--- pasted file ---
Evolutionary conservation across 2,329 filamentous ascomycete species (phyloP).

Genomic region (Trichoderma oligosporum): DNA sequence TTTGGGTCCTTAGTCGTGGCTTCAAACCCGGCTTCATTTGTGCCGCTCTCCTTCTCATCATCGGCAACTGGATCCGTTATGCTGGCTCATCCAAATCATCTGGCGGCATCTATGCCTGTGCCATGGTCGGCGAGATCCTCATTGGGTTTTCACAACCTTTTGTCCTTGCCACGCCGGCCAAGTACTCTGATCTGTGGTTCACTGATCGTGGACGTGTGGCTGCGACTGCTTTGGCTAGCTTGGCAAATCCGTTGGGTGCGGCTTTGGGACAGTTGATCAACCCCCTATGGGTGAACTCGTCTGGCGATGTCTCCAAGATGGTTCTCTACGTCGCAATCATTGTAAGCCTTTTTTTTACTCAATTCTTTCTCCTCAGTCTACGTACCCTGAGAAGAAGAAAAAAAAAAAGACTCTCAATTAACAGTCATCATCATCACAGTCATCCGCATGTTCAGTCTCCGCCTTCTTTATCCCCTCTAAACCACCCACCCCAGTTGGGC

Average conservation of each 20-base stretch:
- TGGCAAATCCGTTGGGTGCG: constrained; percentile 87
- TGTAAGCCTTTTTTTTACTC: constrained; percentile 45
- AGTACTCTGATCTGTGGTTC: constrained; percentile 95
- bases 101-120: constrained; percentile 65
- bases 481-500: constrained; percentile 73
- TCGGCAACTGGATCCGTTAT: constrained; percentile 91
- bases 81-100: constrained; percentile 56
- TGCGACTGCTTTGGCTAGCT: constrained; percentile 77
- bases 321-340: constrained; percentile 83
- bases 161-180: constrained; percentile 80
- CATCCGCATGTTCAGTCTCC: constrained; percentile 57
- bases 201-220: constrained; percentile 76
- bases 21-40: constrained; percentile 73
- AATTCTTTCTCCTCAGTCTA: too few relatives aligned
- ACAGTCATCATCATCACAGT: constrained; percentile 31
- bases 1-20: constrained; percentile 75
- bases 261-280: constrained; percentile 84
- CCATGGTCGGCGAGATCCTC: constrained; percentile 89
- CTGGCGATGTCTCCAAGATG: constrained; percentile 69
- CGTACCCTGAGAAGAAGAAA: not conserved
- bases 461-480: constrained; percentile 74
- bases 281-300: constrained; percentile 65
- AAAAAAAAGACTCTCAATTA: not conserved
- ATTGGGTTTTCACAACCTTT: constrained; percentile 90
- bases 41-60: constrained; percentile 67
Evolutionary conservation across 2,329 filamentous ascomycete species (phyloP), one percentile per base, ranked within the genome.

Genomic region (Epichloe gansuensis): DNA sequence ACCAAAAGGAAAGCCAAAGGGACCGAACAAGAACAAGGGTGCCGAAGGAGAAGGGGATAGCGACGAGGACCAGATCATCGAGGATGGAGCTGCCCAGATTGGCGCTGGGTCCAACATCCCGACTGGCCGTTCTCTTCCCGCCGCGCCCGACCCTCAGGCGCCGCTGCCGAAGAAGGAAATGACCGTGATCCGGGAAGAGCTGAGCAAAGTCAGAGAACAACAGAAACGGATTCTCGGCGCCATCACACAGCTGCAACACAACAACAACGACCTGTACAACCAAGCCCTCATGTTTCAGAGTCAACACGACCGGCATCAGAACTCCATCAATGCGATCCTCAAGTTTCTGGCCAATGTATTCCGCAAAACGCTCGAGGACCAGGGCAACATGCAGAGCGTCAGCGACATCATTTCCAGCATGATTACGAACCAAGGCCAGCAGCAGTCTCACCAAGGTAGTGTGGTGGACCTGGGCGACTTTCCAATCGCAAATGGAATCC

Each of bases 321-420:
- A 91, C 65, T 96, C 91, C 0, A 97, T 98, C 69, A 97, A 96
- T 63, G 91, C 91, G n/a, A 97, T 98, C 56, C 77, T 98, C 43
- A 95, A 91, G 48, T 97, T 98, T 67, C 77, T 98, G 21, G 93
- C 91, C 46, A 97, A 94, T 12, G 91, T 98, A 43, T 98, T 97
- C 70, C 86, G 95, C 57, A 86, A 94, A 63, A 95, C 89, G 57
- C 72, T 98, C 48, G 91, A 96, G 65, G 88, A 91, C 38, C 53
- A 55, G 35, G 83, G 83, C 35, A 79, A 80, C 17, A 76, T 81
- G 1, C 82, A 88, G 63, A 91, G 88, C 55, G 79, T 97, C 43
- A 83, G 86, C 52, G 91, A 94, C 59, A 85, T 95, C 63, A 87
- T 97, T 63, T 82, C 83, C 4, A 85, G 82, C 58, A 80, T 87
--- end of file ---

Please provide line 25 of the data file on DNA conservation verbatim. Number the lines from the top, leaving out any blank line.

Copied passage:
- bases 281-300: constrained; percentile 65